There are lots of wine events coming up in Ljubljana and other parts of the Slovenia over the next two months (I’ll share a list of major events soon), and I’ve been preparing. This brief post is about sharing some of that preparation with those of you who might find the topic of Slovenian wines of interest and will either be passing through at some point, or are already here. Or nearby.
I spent the past hour compiling a list of Facebook pages that relate to Slovenian wines, wineries, regions, shops and events, which I’ve cleverly entitled Slovenia Wines, Wineries, Regions, Shops and Events. Since those thick dark lines that divide countries on maps are more or less meaningless in wine country, I’ll also be adding an occasional link to wine-related pages in northeast Italy and some from Slovenia’s southern neighbors. Feel free to subscribe or share the link with others.
Mr. Radikon, known as Stanko, worked primarily with his son, Sasa, growing grapes and making wine around the town of Oslavia, almost as far north and east as you can go in Italy, where the Friuli-Venezia Giulia region touches Slovenia. The political border is almost meaningless.
In the low rolling hills of the Collio, as the region just north of the city of Gorizia is known, stewardship of the land has changed dozens of times over the centuries as one conquerer or another took control. Whether the local people were ruled by the Hapsburgs or by Napoleon or whomever, they took their identity from the soil.
Stanko Radikon told me of a great lesson he had learned: “I know not to know anything.” His goal, he told me, was not solely commercial success. That, he said, he had achieved with the sort of wines he no longer made. Instead, he sought “a maximum expression of nature.”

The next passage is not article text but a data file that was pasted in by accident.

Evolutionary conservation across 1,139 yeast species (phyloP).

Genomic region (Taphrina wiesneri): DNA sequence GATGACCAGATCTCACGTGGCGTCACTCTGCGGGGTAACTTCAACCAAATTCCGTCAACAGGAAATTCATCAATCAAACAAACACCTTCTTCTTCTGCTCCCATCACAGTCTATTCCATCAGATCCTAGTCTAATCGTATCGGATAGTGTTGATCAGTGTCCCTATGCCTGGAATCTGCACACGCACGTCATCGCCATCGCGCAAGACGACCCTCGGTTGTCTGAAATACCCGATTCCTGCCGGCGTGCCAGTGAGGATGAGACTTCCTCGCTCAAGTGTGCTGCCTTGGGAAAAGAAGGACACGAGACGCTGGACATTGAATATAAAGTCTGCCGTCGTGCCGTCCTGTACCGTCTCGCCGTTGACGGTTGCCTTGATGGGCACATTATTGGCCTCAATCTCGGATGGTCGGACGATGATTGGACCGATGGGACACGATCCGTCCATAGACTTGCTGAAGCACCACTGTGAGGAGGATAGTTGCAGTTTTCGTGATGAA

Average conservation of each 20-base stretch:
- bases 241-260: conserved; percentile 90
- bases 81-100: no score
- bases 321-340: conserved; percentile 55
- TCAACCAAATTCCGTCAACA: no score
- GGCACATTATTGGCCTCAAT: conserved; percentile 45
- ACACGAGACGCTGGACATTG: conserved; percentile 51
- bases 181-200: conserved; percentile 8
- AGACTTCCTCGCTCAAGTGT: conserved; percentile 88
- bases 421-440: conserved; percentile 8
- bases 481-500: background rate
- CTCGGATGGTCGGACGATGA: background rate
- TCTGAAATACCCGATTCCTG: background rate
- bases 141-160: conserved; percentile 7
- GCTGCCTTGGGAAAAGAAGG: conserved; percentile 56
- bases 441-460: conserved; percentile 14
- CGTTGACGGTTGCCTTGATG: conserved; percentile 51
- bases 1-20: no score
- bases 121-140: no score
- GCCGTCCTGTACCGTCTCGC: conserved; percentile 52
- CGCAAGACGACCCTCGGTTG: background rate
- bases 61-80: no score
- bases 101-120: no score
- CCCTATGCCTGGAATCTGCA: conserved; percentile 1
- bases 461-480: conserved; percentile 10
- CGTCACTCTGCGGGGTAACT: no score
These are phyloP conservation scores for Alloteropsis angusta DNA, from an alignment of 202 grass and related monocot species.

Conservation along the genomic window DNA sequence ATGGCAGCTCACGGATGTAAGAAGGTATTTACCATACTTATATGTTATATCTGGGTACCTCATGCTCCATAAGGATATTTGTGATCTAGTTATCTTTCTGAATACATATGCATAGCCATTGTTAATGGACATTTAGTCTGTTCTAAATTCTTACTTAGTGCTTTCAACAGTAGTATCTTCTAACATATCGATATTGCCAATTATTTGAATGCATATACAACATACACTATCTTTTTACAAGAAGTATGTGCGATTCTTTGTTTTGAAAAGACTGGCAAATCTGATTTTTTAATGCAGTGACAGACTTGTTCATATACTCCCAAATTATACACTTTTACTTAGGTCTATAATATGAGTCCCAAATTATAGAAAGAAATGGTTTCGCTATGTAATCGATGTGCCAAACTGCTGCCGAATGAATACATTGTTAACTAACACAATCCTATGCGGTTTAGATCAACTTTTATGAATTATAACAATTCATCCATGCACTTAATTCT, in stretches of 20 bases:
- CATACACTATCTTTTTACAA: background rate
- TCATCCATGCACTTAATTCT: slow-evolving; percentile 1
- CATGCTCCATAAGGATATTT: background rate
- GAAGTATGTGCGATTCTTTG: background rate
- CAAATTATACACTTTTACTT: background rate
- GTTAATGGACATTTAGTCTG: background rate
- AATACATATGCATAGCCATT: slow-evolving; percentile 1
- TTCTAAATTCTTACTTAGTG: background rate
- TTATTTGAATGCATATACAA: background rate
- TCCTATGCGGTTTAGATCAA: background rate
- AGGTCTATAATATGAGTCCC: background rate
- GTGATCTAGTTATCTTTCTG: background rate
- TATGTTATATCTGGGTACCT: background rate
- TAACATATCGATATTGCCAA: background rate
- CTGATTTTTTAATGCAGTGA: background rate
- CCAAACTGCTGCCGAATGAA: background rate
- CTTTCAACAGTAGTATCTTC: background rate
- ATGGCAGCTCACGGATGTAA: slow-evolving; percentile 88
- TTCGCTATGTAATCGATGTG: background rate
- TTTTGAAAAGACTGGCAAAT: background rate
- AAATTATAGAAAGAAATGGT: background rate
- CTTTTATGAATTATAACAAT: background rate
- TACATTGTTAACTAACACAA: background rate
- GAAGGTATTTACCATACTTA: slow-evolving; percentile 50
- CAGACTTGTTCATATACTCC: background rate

To me, his wines were more than that. They were maximum expressions of culture, too. They were not made to be admired, or to be dissected intellectually. They were emotional wines, made to delight and to be shared among family and friends.
And they expressed the independence and joy of the people of this region, the profoundly human element that is sometimes forgotten in discussions of terroir.
“It’s not enough to be biodynamic or organic,” Mr. Radikon said back in 2005. “Wine has to be a pleasure to drink.”
I met Stanko only once and very briefly at a trade event in the mid 1990s, but still recall his understated but infectious enthusiasm and passion. He will be missed.
Today’s Pic du Jour, the site’s 1,007th (!) straight, was snapped on 17 April 2010 in the village of Medana, in Slovenia’s Goriska brda wine-growing district, a few hundred meters from the border with northeast Italy’s Collio.